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Posted: 11/11/2015

Rent vs. Buy: 10 Things You Need to Know

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Buying a compact machine is a big commitment. There are several factors to help you decide whether buying or renting a machine makes the most sense, including jobsite needs, attachment versatility and — of course — capital resources.

Jobsite Needs

  1. Look at the scope of work for your project. Are the length of the contract and the volume of work large enough to support a machine purchase? Or is the need for a machine based on a short-term project?
  2. Ask yourself: Are you doing more rework and remodeling projects since the recession? If so, consider buying a compact machine that has a smaller footprint to get into tight areas. But if you do minimal remodeling projects and only need a compact machine a few times a year, then rental may be your best option.
  3. Evaluate terrain and soil conditions — they may provide the most compelling reason to rent or own. If you typically work on one type of terrain but won a bid for a project in different terrain, then consider renting a piece of equipment that works most efficiently in that soil type. For example, a construction company that regularly does dirt work and owns a compact track loader should rent a skid-steer loader if it has have a project on a solid surface.
  4. Track machine usage and demand. Although projects are varied and less predictable in some construction applications, tracking a machine’s usage and demand at multiple jobsites could help support buying a machine to meet your long-term needs.

Attachment Versatility

One of the greatest advantages of attachments is their ability to increase use of existing machines without requiring a large cash investment.

  1. Focus on tools that will provide the best return on investment in the shortest time frame at the least possible cost. If you already own a skid-steer loader, compact track loader or a compact excavator, then a new attachment should position your operation to offer new services. Renting an attachment for one or all of those machines can improve project control and allow you to find new revenue sources.
  2. Consider delivery costs and scheduling hassles. If you rent the same attachment several times, you may find that it does not financially make sense to have the rental company deliver it to your jobsite, especially if the site is hard to access or scheduling makes it hard to get on time. In this case, you may be better off to purchase it.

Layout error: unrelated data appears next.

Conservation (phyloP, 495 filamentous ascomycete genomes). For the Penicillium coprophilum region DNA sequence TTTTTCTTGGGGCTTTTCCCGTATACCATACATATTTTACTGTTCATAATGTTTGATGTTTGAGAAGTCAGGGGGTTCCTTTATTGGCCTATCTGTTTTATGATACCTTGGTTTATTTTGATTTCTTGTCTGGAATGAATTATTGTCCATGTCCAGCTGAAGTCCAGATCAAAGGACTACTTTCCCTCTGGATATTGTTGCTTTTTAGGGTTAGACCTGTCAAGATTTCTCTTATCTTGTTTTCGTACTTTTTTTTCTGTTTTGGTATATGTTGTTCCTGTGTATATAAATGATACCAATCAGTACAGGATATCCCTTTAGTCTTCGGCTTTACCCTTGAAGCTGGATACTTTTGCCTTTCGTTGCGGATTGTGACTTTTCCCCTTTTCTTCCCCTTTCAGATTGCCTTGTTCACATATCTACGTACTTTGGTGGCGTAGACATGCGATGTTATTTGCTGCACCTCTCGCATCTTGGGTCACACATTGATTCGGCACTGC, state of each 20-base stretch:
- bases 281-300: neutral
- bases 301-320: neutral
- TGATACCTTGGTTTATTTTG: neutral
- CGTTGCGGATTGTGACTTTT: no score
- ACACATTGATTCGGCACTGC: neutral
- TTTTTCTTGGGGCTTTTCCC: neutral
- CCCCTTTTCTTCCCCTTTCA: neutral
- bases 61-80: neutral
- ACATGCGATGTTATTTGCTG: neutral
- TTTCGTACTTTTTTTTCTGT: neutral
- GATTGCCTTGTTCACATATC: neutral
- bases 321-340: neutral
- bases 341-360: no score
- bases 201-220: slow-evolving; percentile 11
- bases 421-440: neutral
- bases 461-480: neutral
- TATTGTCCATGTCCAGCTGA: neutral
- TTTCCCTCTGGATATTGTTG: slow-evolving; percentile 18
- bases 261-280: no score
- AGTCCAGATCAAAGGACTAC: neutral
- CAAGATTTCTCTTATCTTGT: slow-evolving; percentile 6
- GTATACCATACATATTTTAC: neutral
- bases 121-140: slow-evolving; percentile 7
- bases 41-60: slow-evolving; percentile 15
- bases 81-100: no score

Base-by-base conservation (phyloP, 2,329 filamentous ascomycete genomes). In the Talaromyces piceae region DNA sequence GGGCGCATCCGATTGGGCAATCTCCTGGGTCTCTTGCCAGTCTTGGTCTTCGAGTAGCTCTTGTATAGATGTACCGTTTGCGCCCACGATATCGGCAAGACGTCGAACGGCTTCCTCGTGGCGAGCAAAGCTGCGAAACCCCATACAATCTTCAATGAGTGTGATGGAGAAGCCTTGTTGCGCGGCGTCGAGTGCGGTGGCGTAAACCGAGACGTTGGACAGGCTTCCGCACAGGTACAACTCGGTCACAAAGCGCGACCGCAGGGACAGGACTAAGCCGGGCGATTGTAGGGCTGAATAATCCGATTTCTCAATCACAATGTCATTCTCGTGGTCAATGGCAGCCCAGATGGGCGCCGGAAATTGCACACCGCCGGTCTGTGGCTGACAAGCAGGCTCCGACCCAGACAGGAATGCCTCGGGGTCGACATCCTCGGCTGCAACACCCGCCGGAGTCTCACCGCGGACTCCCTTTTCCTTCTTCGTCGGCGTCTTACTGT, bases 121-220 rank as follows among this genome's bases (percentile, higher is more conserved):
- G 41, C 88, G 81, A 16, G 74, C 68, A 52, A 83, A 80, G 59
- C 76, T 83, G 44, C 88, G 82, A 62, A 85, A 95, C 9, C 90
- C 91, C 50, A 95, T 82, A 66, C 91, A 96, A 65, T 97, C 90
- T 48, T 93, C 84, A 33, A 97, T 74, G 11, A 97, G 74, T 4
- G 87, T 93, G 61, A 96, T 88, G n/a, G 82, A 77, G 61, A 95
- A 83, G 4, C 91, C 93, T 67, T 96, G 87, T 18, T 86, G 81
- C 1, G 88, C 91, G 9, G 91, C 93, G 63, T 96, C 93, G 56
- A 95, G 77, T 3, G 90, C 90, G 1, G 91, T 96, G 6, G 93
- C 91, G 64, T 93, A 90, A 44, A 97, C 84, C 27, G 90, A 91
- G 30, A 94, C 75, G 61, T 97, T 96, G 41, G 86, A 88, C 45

Capital Resources

  1. Remember, timing is everything. Determining the right time to rent or to buy is a business decision — one that is based on overall equipment needs, cash flow, cash reserves and the availability of financing from manufacturers or conventional lending institutions.
  2. Explore new financing options. Capital is not as easy to secure as it was before the recession — projects are smaller and still not as plentiful as before when contractors were more risk-tolerant. These conditions allow you to test the purchasing waters with new financing options. There’s growing interest in rent-to-purchase option (RPO) agreements that allow you to put some of your rental fee toward purchasing a machine or attachment, or return it at the end of the rental period.

Rental Rate vs. Purchase Cost

  1. Consider cost of ownership. Purchasing a machine carries a greater commitment that typically includes insurance, taxes, licenses, registration, maintenance, operating expenses and transportation fees. Depending on your finances, it may be difficult to justify this total cost of ownership compared to a flat monthly rental rate for a machine that is delivered to a jobsite.
  2. Be aware of tax implications. Always consult your financial advisor or tax professional to determine if a purchase is a smart decision. While you can deduct rental payments as a business expense on tax returns, there could be tax incentives for purchases, such as advanced depreciation.

The decision to buy or rent is entirely dependent upon your company’s situation. Take the time necessary to fully evaluate all of the factors. There are times when ownership is the best solution for your company, and other times when it clearly makes more sense to rent. The final decision comes down to being able to complete the work you’re performing in the most efficient and affordable manner possible.

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